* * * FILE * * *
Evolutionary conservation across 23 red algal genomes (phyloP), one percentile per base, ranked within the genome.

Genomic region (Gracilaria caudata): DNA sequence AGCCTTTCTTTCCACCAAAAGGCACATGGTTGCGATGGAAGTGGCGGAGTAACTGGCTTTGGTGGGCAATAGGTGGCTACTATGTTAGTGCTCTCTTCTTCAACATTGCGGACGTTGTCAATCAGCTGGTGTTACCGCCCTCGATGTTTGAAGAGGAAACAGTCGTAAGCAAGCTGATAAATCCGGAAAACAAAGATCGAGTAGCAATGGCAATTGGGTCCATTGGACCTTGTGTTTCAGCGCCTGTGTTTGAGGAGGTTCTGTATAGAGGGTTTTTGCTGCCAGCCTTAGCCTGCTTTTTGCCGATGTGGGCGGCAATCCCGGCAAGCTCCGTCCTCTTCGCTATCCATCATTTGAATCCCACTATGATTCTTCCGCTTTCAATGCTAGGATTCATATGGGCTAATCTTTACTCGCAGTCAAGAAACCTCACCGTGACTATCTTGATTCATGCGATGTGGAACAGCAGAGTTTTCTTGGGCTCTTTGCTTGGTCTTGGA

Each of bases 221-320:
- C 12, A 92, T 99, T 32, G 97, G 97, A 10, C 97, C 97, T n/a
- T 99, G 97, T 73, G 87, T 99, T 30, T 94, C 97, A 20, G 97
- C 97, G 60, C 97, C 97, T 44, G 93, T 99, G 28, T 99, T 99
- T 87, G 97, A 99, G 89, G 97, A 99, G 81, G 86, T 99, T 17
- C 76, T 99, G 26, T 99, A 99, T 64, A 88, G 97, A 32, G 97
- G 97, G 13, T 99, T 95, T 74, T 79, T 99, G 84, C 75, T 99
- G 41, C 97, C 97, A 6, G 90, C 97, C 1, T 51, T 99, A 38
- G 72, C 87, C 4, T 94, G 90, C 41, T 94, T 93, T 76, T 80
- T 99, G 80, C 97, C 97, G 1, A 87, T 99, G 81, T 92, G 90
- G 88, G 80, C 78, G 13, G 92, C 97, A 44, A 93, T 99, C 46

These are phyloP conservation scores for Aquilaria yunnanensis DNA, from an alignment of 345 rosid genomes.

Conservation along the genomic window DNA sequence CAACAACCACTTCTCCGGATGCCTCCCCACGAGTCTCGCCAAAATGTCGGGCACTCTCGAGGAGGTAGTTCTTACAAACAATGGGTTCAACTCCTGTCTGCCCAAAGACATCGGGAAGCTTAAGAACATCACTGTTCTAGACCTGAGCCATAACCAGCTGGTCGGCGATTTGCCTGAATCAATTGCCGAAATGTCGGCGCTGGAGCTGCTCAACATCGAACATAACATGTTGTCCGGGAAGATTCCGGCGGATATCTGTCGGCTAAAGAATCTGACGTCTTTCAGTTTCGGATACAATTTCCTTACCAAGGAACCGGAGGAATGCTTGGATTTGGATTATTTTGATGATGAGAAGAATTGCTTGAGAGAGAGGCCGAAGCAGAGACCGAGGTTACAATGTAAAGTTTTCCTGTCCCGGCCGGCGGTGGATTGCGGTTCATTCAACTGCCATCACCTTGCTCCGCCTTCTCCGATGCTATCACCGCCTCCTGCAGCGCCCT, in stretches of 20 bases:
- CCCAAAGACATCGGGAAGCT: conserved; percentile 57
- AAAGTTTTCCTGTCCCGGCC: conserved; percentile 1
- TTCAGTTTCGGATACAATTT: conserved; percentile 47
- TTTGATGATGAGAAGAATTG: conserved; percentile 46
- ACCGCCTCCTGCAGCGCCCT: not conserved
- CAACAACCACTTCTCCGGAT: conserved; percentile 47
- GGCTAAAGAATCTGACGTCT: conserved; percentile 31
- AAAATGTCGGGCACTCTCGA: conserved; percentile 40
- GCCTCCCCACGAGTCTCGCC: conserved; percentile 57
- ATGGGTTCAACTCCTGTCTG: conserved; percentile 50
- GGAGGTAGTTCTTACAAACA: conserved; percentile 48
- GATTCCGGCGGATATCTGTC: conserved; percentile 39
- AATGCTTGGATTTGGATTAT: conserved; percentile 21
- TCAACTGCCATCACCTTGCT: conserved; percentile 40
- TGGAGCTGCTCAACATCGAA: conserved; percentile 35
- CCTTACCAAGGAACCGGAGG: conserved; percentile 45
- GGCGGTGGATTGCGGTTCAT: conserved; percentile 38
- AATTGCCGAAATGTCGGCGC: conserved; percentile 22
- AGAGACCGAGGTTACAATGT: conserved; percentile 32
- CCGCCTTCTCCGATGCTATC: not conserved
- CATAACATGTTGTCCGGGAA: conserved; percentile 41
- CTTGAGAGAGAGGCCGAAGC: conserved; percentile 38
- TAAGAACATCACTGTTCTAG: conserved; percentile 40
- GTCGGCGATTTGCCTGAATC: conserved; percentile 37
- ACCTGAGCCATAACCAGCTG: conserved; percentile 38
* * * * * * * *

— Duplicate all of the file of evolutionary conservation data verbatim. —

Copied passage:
Evolutionary conservation across 23 red algal genomes (phyloP), one percentile per base, ranked within the genome.

Genomic region (Gracilaria caudata): DNA sequence AGCCTTTCTTTCCACCAAAAGGCACATGGTTGCGATGGAAGTGGCGGAGTAACTGGCTTTGGTGGGCAATAGGTGGCTACTATGTTAGTGCTCTCTTCTTCAACATTGCGGACGTTGTCAATCAGCTGGTGTTACCGCCCTCGATGTTTGAAGAGGAAACAGTCGTAAGCAAGCTGATAAATCCGGAAAACAAAGATCGAGTAGCAATGGCAATTGGGTCCATTGGACCTTGTGTTTCAGCGCCTGTGTTTGAGGAGGTTCTGTATAGAGGGTTTTTGCTGCCAGCCTTAGCCTGCTTTTTGCCGATGTGGGCGGCAATCCCGGCAAGCTCCGTCCTCTTCGCTATCCATCATTTGAATCCCACTATGATTCTTCCGCTTTCAATGCTAGGATTCATATGGGCTAATCTTTACTCGCAGTCAAGAAACCTCACCGTGACTATCTTGATTCATGCGATGTGGAACAGCAGAGTTTTCTTGGGCTCTTTGCTTGGTCTTGGA

Each of bases 221-320:
- C 12, A 92, T 99, T 32, G 97, G 97, A 10, C 97, C 97, T n/a
- T 99, G 97, T 73, G 87, T 99, T 30, T 94, C 97, A 20, G 97
- C 97, G 60, C 97, C 97, T 44, G 93, T 99, G 28, T 99, T 99
- T 87, G 97, A 99, G 89, G 97, A 99, G 81, G 86, T 99, T 17
- C 76, T 99, G 26, T 99, A 99, T 64, A 88, G 97, A 32, G 97
- G 97, G 13, T 99, T 95, T 74, T 79, T 99, G 84, C 75, T 99
- G 41, C 97, C 97, A 6, G 90, C 97, C 1, T 51, T 99, A 38
- G 72, C 87, C 4, T 94, G 90, C 41, T 94, T 93, T 76, T 80
- T 99, G 80, C 97, C 97, G 1, A 87, T 99, G 81, T 92, G 90
- G 88, G 80, C 78, G 13, G 92, C 97, A 44, A 93, T 99, C 46

These are phyloP conservation scores for Aquilaria yunnanensis DNA, from an alignment of 345 rosid genomes.

Conservation along the genomic window DNA sequence CAACAACCACTTCTCCGGATGCCTCCCCACGAGTCTCGCCAAAATGTCGGGCACTCTCGAGGAGGTAGTTCTTACAAACAATGGGTTCAACTCCTGTCTGCCCAAAGACATCGGGAAGCTTAAGAACATCACTGTTCTAGACCTGAGCCATAACCAGCTGGTCGGCGATTTGCCTGAATCAATTGCCGAAATGTCGGCGCTGGAGCTGCTCAACATCGAACATAACATGTTGTCCGGGAAGATTCCGGCGGATATCTGTCGGCTAAAGAATCTGACGTCTTTCAGTTTCGGATACAATTTCCTTACCAAGGAACCGGAGGAATGCTTGGATTTGGATTATTTTGATGATGAGAAGAATTGCTTGAGAGAGAGGCCGAAGCAGAGACCGAGGTTACAATGTAAAGTTTTCCTGTCCCGGCCGGCGGTGGATTGCGGTTCATTCAACTGCCATCACCTTGCTCCGCCTTCTCCGATGCTATCACCGCCTCCTGCAGCGCCCT, in stretches of 20 bases:
- CCCAAAGACATCGGGAAGCT: conserved; percentile 57
- AAAGTTTTCCTGTCCCGGCC: conserved; percentile 1
- TTCAGTTTCGGATACAATTT: conserved; percentile 47
- TTTGATGATGAGAAGAATTG: conserved; percentile 46
- ACCGCCTCCTGCAGCGCCCT: not conserved
- CAACAACCACTTCTCCGGAT: conserved; percentile 47
- GGCTAAAGAATCTGACGTCT: conserved; percentile 31
- AAAATGTCGGGCACTCTCGA: conserved; percentile 40
- GCCTCCCCACGAGTCTCGCC: conserved; percentile 57
- ATGGGTTCAACTCCTGTCTG: conserved; percentile 50
- GGAGGTAGTTCTTACAAACA: conserved; percentile 48
- GATTCCGGCGGATATCTGTC: conserved; percentile 39
- AATGCTTGGATTTGGATTAT: conserved; percentile 21
- TCAACTGCCATCACCTTGCT: conserved; percentile 40
- TGGAGCTGCTCAACATCGAA: conserved; percentile 35
- CCTTACCAAGGAACCGGAGG: conserved; percentile 45
- GGCGGTGGATTGCGGTTCAT: conserved; percentile 38
- AATTGCCGAAATGTCGGCGC: conserved; percentile 22
- AGAGACCGAGGTTACAATGT: conserved; percentile 32
- CCGCCTTCTCCGATGCTATC: not conserved
- CATAACATGTTGTCCGGGAA: conserved; percentile 41
- CTTGAGAGAGAGGCCGAAGC: conserved; percentile 38
- TAAGAACATCACTGTTCTAG: conserved; percentile 40
- GTCGGCGATTTGCCTGAATC: conserved; percentile 37
- ACCTGAGCCATAACCAGCTG: conserved; percentile 38